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Essential Tips for a Happy Busy Season and Beyond

Mar 7th 2017
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Turns out romantic relationships aren’t the only relationships you have to work at if you hope to maintain passion over time.

A recent study from Robert Half and Happiness Works indicates that professionals, such as accountants, need to fan the flames of their careers if they hope to stay enthused and excited beyond the glossy “honeymoon period” of their first year on the job.

According to the study, professionals with between one and two years on the job are less happy, less interested in their work, and more stressed than those still in their first year. After three years or more on the job, happiness levels edge back up and interest levels increase. In fact, those with the greatest tenure (21 years or more) showed the highest level of interest in their jobs.

“Once they get past year one, the honeymoon appears to be over for many professionals,” said Paul McDonald, senior executive director of Robert Half. “After 12 months on the job, employees are expected to work more autonomously and take on added responsibility. At the same time, aspects of the job that at first seemed novel and interesting may lose their luster.”

He added that managers should be aware of this “second-year slowdown” and take proactive measures to keep employees engaged, such as providing stretch assignments and ensuring that workloads are manageable.

“By keeping an eye on it, companies can help minimize the risk of losing productive staff members who have already been through a learning curve,” McDonald said.

The study does indicate, however, that employees realize at least a portion of responsibility for happiness lies within their own hands. While managers can take steps to create a happier work environment, when asked who’s responsible for keeping spirits high on the job, 25 percent of professionals said it was their responsibility alone. Another 5 percent said it was all in their firm’s hands. The majority of respondents – 70 percent – cited a combination of the two.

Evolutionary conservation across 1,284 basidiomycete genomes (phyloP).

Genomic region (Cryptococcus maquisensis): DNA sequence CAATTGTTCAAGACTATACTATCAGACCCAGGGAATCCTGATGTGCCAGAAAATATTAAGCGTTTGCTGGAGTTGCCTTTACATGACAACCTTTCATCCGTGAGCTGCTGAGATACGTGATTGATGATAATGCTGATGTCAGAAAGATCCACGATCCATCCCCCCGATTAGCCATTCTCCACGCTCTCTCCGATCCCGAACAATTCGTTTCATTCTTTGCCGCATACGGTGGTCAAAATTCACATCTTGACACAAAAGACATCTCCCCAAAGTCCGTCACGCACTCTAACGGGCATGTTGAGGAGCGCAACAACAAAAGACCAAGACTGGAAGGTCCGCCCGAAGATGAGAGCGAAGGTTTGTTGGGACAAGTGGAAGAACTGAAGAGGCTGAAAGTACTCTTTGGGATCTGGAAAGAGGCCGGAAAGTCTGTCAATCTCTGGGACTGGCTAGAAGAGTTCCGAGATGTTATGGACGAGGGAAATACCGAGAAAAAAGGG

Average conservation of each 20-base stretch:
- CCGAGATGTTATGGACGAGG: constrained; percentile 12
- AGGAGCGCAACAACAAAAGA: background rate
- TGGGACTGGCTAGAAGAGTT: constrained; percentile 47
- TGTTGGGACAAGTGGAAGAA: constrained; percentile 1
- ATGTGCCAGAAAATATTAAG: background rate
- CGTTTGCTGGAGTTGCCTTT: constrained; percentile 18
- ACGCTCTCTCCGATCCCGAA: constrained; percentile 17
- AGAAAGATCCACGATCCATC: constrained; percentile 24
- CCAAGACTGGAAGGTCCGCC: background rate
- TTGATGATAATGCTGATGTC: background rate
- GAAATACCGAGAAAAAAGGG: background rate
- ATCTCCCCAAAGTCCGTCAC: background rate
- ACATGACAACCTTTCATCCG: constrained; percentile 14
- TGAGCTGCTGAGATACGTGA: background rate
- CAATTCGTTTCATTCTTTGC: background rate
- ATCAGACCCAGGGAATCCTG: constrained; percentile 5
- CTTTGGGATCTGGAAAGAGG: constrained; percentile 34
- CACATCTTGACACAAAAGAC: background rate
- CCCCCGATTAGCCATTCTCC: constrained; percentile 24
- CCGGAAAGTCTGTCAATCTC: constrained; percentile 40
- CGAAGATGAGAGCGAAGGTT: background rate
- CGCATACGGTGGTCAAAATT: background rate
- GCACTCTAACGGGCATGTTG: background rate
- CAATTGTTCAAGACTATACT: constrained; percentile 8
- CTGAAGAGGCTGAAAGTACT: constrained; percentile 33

Robert Half suggests several tips professionals can use to maintain their career spark over time, including:

  • Find your passion by tapping into your firm’s higher purpose.
  • Proactively seek out challenging new assignments.
  • Ask for a raise, if warranted, as you take on more responsibility.

How to Avoid Busy Season Burnout
But in the unique bubble that is the accounting profession, where grueling deadline pressure and sustained long hours can dampen the zeal of second-year CPAs and partners alike, professionals and firms need to take additional steps to avoid busy season burnout and cultivate continued happiness year-round.

At least part of the busy season solution, McDonald said, lies in adopting the right mindset.

“Though easier said than done, accounting professionals should approach each busy season as a new busy season; each year as a new year. No two tax seasons are the same, for example, and the accounting profession is changing fast and constantly, bringing new challenges and opportunities,” he said.

Paul McDonald

McDonald offers these four additional tips accounting professionals can use to maintain their spark throughout the years as they build tenure at their firm.

1. If you find yourself stuck at work, reflect back on why you went into public accounting. Focus on how you are helping clients be successful and growing your career.